What holds him firmly in place on that mat of brokenness is fear. And that is exactly what keeps a good number of us stuck as well.
Often, just like this man, we are stuck. We lay on mats made of painful, damaging, and traumatic experiences. Each wound and hurt is carefully woven into mats where we can rest our weary victim heads. Sadly, if we lay long enough, we lose our ability to hope. Fear creeps in and keeps us glued to our brokenness.
I know this place. I stayed on my own mat far too long. It had become my badge, my identity, and my place of comfort. I couldn’t see a way out, and waves of fear covered me any time I thought of making a journey to restoration. I was stuck, and it would take something considerable to move me.
But that is what God does. He makes beauty from ashes.
To bestow on them a crown of beauty instead of ashes.
That guy laying next to The Pool of Bethesda had lost hope. He’s been there so long, brokenness seemed more real than a belief that he could be healed.
But then something happens. Jesus shows up and asks him a question that challenges and shakes his world.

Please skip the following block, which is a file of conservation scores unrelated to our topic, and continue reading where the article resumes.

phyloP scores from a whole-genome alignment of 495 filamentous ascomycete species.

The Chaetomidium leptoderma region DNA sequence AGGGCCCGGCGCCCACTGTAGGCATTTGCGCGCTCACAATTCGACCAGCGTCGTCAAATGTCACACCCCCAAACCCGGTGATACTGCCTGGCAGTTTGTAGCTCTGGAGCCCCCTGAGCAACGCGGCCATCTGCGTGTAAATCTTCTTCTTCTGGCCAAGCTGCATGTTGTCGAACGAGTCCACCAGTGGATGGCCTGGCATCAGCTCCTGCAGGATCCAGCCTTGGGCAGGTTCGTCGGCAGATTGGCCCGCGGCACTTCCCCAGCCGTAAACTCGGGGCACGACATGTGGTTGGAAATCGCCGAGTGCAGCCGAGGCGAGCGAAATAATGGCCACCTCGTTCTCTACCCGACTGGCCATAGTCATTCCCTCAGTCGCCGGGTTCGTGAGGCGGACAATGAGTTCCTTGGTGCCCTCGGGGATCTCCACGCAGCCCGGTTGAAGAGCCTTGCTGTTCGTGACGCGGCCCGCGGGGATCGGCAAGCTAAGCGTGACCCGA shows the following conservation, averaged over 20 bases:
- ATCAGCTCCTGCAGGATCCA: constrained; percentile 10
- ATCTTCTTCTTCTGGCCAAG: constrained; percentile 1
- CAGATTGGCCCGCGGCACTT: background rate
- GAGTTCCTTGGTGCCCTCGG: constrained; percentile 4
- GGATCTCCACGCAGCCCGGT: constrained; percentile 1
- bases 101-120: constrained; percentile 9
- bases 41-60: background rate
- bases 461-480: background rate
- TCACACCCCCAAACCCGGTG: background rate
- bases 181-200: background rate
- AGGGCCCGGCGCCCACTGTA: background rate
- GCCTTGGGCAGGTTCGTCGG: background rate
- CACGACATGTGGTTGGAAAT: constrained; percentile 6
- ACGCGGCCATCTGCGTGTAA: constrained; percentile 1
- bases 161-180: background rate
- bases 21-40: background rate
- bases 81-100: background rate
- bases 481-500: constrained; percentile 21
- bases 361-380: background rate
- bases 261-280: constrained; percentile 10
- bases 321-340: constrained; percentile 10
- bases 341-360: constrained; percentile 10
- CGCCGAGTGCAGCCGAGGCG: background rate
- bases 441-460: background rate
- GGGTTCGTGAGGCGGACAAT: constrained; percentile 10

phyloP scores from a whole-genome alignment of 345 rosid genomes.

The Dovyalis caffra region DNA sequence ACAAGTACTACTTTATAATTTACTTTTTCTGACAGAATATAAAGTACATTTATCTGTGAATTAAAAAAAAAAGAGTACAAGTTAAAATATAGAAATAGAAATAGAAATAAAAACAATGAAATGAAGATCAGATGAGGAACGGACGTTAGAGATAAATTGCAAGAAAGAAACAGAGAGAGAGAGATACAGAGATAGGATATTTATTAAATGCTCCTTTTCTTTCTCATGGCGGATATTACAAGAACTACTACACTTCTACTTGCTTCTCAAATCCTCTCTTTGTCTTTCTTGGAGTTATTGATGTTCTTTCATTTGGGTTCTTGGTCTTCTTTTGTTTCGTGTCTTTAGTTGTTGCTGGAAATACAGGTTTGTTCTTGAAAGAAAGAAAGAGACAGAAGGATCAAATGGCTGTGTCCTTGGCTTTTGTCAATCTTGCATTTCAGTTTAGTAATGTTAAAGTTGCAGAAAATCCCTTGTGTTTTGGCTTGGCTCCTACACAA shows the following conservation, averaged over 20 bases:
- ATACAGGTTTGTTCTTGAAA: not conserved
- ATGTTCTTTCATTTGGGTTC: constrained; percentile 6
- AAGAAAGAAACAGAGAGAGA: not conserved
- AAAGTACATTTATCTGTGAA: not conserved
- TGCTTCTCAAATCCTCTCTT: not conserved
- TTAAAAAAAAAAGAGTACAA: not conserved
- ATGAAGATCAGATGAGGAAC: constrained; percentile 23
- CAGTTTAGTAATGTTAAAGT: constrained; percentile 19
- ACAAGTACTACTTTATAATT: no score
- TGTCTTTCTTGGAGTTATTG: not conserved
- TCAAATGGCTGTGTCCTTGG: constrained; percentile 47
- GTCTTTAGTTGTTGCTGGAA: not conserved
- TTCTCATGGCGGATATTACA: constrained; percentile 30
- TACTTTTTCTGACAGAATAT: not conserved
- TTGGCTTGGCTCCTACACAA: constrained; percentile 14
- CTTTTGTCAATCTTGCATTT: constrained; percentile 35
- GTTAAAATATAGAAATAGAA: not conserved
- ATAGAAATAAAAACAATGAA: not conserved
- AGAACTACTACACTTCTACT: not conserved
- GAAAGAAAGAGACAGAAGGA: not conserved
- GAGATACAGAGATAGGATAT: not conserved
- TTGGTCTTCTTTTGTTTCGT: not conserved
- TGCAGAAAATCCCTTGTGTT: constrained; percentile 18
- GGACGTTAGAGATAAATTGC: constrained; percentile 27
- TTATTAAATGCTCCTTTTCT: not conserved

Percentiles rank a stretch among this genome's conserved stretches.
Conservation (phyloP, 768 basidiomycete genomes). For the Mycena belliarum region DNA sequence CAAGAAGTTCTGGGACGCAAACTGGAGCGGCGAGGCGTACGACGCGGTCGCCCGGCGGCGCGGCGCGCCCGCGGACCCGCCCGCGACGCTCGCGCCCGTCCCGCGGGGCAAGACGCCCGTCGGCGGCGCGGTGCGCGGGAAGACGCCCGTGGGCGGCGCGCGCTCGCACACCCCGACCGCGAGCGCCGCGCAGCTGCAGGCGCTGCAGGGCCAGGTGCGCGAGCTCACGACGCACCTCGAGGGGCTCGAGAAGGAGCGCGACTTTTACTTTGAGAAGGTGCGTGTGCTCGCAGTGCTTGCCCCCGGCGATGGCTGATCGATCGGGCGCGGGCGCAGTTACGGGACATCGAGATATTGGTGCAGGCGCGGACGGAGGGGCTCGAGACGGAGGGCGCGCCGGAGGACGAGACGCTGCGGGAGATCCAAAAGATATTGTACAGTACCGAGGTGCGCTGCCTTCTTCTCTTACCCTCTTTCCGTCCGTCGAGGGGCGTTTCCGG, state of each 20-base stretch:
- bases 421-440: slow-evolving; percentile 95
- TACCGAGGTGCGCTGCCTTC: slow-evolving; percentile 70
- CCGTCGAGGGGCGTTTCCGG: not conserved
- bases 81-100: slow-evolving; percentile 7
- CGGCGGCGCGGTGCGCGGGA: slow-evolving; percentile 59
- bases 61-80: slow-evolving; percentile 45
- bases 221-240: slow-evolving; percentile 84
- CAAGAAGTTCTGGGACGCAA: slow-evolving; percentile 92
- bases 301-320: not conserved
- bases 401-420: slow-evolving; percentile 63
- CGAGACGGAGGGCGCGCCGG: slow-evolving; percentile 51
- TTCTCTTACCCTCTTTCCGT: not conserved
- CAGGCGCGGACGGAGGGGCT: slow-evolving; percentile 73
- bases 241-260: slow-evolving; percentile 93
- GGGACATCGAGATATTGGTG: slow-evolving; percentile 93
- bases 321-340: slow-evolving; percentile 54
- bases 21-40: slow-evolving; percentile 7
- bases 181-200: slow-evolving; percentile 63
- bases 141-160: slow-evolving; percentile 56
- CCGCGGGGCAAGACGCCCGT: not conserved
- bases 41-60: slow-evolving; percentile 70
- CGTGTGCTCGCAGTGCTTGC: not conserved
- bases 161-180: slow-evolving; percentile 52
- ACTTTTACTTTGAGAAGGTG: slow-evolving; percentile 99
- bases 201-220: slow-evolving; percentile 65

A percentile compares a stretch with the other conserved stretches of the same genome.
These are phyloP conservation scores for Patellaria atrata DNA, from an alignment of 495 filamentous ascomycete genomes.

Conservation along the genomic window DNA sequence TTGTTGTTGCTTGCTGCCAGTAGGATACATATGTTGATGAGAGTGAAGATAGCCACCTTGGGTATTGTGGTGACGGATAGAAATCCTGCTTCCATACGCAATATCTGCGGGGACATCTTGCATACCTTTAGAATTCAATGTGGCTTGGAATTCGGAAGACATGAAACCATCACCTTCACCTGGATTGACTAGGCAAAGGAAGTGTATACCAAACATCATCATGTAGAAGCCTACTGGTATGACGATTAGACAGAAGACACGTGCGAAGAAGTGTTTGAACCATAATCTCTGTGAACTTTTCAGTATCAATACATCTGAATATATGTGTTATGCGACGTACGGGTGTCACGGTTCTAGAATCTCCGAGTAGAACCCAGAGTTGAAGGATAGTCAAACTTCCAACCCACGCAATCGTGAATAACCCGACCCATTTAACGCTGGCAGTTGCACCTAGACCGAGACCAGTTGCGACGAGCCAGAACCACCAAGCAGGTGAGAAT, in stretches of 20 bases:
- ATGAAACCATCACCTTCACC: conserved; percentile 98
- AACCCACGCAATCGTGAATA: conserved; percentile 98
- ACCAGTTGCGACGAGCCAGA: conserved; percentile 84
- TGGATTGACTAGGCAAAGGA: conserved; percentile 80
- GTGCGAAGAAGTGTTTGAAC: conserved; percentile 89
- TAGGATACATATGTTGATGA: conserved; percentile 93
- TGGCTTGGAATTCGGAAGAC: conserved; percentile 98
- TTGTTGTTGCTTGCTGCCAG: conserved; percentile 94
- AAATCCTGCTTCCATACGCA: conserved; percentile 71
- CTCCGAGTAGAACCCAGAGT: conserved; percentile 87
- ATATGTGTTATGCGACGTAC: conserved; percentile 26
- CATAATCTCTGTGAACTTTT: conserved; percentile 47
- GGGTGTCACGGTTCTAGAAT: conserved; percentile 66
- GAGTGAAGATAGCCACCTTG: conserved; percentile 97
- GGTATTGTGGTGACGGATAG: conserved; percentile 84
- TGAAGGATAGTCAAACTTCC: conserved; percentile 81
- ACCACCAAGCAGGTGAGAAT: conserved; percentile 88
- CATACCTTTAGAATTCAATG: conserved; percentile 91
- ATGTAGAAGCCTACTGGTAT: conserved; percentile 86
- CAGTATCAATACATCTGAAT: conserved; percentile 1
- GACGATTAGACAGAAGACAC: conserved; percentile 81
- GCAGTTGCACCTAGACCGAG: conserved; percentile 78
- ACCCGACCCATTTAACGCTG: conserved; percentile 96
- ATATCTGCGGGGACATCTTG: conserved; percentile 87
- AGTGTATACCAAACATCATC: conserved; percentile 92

John 5: 6
When Jesus saw him lying there and learned that he had been in this condition for a long time, he asked him, “Do you want to get well?”
It’s strange that Jesus asks him if he wants to be healed. One would think that’s a given considering Jesus knew he’d been there a long time. But I think it’s a question with purpose. In that question, we get a glimpse into what’s holding the man captive on that mat.
“Sir,” the invalid replied, “I have no one to help me into the pool when the water is stirred. While I am trying to get in, someone else goes down ahead of me.”
Without hesitation, the man launches into a litany of excuses as to why he can’t be healed. He is so vested in his brokenness that he believes he’s beyond help. And he’s been waiting for someone else to take responsibility for his healing.
What’s most interesting, is that he’s telling Jesus – the man who’s been healing the crowds around him. He’s surely heard about Jesus. More than likely he knows that Jesus heals. Yet… He’s sure even the Son of God cannot help.
That is the moment, fear and hope collide.
Think about times where fear stopped you; when it clouded your hope to the point you could no longer see a way out, or kept you stuck on your mat.